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Similar to the on-demand transfer method by Lin et al. , 59 here the adhesion-On and O states are achieved by the stretching and releasing of the underlying adhesive pad (PDMS, thickness 1 mm, size 1 1 cm 2 ). When the pad is wrinkled, the micropillars are tilted against the neighboring ones, resulting in the very small contact point of the pillar heads to the counter surface. The stretching of the adhesive pad causes the pillars to revert to the vertical position, where the heads could touch the counter surface perfectly. Shear adhesion strength up to 15 N cm 2 and normal adhesion strength up to 11 N cm 2 are achieved in this system due to a large contact area of spatula- like micropillars on the adhesive pad to the counter surface in the adhesion-On state (see Fig. 8c). Upon releasing the strain in the adhesion-O state (see Fig. 8d), the adhesion strength is reduced to nearly zero and 0.98 N cm 2 in the shear and normal direction, respectively. The conformal contact of spatulate at heads on the micropillars has contributed signi cant increase in adhesion strengths compared to that of a at PDMS sheet, which are 2.65 and 2.06 N cm 2 in the shear and normal direction, respectively. Without the at heads, the adhesion strength is nearly zero since the dimension of micropillars does not satisfy the contact splitting threshold. 6 The high hysteresis in adhesion strength between the adhesion-On and O states is therefore very bene cial for the manipulation of the on-demand adhesives. It is important to note that wrinkle adhesives are very stable structures due to the relatively small aspect ratio (amplitude/wavelength, less than 0.3). They do not collapse or bundle during repeated use, which micropillar adhesives oen suer from. Most wrinkle adhesives could sustain the adhesion performance for more than 100 cycles without signi cant loss of their adhesion strength, as shown in Fig. 8e.

cant loss of their adhesion strength, as shown in Fig. 8e. Fig. 7 “ Pick and

Fig. 7 Pick and releaseof a glass sphere using a rippled PDMS lm. (A) 3D surface contour of the ripple surfaces stretched to dierent degrees. (B) Optical images of picking and release of the glass sphere. The sphere is lifted up (a c) when the rippled PDMS lm is stretched at (high adhesion) and dropped (d) as the stretch is released (reduced adhesion). When the sample is unstretched (rippled, low adhesion), the adhesion force is too low to lift the glass ball (eg). Insets: Schematic drawing of the status of strain on the PDMS lm. Images are reproduced with permission from ref. 59. Copyright 2008 The Royal Society of Chemistry.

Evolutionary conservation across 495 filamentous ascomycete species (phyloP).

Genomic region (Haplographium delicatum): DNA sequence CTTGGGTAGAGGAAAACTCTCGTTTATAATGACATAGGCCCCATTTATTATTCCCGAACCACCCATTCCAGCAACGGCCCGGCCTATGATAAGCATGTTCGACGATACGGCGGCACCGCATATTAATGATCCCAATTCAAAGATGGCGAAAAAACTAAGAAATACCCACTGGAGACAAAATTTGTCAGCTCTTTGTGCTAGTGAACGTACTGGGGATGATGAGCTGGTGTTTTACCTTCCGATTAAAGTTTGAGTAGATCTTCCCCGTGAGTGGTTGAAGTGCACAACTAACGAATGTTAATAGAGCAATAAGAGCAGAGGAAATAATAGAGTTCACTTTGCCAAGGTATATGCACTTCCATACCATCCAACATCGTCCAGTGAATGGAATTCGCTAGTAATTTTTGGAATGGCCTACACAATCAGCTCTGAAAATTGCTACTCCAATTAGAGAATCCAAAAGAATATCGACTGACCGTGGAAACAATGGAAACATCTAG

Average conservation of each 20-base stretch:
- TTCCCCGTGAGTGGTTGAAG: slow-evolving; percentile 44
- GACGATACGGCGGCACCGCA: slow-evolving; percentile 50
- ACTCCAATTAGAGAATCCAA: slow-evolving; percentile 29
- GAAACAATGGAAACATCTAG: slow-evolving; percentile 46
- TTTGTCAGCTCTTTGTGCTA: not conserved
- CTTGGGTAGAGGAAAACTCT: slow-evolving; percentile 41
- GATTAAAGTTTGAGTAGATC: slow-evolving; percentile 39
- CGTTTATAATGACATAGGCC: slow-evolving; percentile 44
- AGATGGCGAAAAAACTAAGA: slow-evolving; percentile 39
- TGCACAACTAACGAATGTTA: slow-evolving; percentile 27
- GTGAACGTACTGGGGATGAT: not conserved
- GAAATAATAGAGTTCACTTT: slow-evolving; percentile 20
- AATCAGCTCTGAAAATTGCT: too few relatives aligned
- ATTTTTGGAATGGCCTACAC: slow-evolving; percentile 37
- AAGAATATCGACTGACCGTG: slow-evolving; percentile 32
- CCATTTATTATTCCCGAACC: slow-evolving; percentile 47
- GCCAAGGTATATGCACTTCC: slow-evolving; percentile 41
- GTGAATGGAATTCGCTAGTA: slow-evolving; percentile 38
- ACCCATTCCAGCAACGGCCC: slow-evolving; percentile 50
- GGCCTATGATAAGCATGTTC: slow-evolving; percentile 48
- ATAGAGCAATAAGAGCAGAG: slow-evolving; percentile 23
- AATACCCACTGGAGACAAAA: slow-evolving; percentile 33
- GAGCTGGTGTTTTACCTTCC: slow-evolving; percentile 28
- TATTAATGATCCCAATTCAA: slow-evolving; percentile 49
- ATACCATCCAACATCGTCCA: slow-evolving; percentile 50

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18/06/2014 08:40:24. Soft Matter View Article Online Review Fig. 8 An on-demand adhesive from hybrid spatula-like

Fig. 8 An on-demand adhesive from hybrid spatula-like micropillars on a PDMS ripple substrate. (a) Illustration of fabrication steps. (b) SEM images of the hybrid adhesive with adhesion-On (top) and adhesion-O (bottom) states. The adhesion-On state is achieved by stretching the wrinkled substrate into a at condition for the maximum contact of spatula-ended pillars to the counter surface. The adhesion-O state is achieved by releasing the strain. Adhesion strength characteristics are shown in shear (c) and normal (d) directions. (e) Adhesion cycling test. Reproduced with permission from ref. 31. Copyright 2010 American Chemical Society.

5. Perspectives

Wrinkle adhesives have very unique characteristics for dry adhesion. It is simple yet versatile to fabricate wrinkles with di erent sizes (from hundreds of nanometers to hundreds of microns) and morphologies in a wide range of material systems. The adhesion can be enhanced or reduced in comparison to the smooth surface depending on the wrinkle dimension vs. the contact surface and whether the contact surface is at, hemi- spherical, spherical or complementary to the wrinkles, as well as di erent materials chemistry and intrinsic properties. Further, they can be integrated with other type of adhesives, such as micropillars, to signi cantly enhance the adhesive strength without suering undesired instabilities. The real-time application, selectivity, robustness, and on-demand pick, transfer and release will add important values to the existing dry adhesive systems for applications such as electronics and robotics. Although we review several wrinkle adhesive systems, our understanding and manipulation of wrinkle-based dry adhesion has just begun. The tuning of materials chemistry and bulk properties, for example, using shape memory poly- mers 64,65,93,111 and liquid crystal elastomers that can change modulus or internal strain near the phase transition tempera- tures coupled with tunable wrinkle topography are yet to be developed and understood. With all wrinkle adhesion charac- teristics, it is rational to expect that even more divergent applications of dry adhesives could evolve.

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This work is supported by the National Science Foundation (NSF) GOALI grant (# DMR-1105208).